The council dispatched Lucian Woodworth to travel the nearly one thousand miles to the Republic of Texas to negotiate with President Sam Houston.[13] Surprisingly, though he was initially hesitant, Houston embraced the idea of Latter-day Saint settlement in the disputed territory between Texas and their archnemesis, Mexico. Indeed, he would write to prominent Latter-day Saint and former U.S. Army officer James Arlington Bennet to persuade the Saints to move to Texas. Understanding both the tortured past of the Latter-day Saints in the United States and their resultant fears of unprincipled or ineffective sovereignty, Houston insisted that “if the Saints were in Texas then their religious & Civil rights should have the most ample protection.” While antagonists decried the specter of Latter-day Saint military power embodied in the Nauvoo Legion, Houston explained that “he would receive the ‘Mormon Legion’ in Texas as armed Emigrants with open Arms.” Determined to eliminate the fear of continued religious persecution and oppression, Houston flatly asserted, “I am no bigot.”[14]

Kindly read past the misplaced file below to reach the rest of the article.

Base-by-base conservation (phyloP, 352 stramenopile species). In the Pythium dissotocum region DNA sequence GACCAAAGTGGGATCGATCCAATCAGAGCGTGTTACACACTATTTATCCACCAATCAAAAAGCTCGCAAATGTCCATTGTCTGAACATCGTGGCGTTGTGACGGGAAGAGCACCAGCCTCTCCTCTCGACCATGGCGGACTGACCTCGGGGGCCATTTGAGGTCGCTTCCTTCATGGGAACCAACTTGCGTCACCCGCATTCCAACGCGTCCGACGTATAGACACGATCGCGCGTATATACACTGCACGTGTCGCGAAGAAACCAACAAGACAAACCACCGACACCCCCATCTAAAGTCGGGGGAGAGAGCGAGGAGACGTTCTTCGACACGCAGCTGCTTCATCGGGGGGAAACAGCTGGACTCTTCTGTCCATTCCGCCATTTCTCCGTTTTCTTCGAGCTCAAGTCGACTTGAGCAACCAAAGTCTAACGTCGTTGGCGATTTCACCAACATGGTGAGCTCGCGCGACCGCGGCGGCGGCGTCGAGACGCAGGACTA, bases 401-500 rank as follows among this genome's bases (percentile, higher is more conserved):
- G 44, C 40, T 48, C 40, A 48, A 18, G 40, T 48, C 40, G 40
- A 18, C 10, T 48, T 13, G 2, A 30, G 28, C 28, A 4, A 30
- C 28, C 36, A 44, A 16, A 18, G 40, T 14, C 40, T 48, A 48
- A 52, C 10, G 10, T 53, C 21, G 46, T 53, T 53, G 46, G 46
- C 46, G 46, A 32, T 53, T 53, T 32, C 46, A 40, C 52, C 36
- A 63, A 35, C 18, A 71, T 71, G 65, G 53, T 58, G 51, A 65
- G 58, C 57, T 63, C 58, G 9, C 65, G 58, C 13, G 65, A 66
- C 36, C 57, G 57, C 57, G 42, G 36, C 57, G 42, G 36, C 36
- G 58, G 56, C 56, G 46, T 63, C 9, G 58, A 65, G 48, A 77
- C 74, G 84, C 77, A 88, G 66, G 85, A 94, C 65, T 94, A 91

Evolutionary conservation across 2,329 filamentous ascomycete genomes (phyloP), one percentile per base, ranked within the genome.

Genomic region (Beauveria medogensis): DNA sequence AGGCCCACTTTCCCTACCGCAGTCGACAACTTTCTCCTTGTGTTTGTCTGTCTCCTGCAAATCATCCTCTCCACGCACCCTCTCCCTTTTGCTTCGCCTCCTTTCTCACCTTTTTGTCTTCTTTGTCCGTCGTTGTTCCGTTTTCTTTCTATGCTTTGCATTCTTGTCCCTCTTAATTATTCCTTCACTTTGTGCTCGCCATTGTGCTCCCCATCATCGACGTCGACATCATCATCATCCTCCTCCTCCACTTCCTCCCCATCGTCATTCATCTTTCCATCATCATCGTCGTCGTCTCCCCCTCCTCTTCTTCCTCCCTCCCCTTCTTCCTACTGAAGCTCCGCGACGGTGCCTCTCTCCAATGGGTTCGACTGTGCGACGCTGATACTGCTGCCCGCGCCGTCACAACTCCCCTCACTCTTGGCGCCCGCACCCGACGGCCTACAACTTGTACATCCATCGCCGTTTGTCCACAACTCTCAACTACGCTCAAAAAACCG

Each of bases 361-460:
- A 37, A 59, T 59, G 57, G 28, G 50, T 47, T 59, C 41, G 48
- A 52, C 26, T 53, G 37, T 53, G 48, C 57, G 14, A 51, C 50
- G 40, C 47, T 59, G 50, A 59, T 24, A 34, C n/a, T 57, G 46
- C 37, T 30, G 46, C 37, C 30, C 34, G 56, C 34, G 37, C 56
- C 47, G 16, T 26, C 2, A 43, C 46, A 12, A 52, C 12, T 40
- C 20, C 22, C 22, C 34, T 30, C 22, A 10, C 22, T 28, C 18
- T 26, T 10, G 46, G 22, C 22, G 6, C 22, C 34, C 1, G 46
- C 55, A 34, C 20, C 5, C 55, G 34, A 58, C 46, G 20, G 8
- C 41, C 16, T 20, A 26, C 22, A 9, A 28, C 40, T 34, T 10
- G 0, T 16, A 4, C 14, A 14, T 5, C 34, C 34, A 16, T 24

While the option of moving to the Republic of Texas was taken very seriously, the men in the Council of Fifty simultaneously discussed and prepared for the possibility of moving to move to the Mexican lands containing the Rocky Mountains. Part of their efforts were directed at drafting a new constitution to govern them in the kingdom they intended to set up wherever they eventually went. The daunting task of drafting a constitution for the kingdom of God weighed heavily on them, and Joseph Smith counseled them to “get knowledge, search the laws of nations and get all the information they can.” They were indeed planning to set up a special type of theocracy, one in which the “people get the voice of God and then acknowledge it, and see it executed.”[15]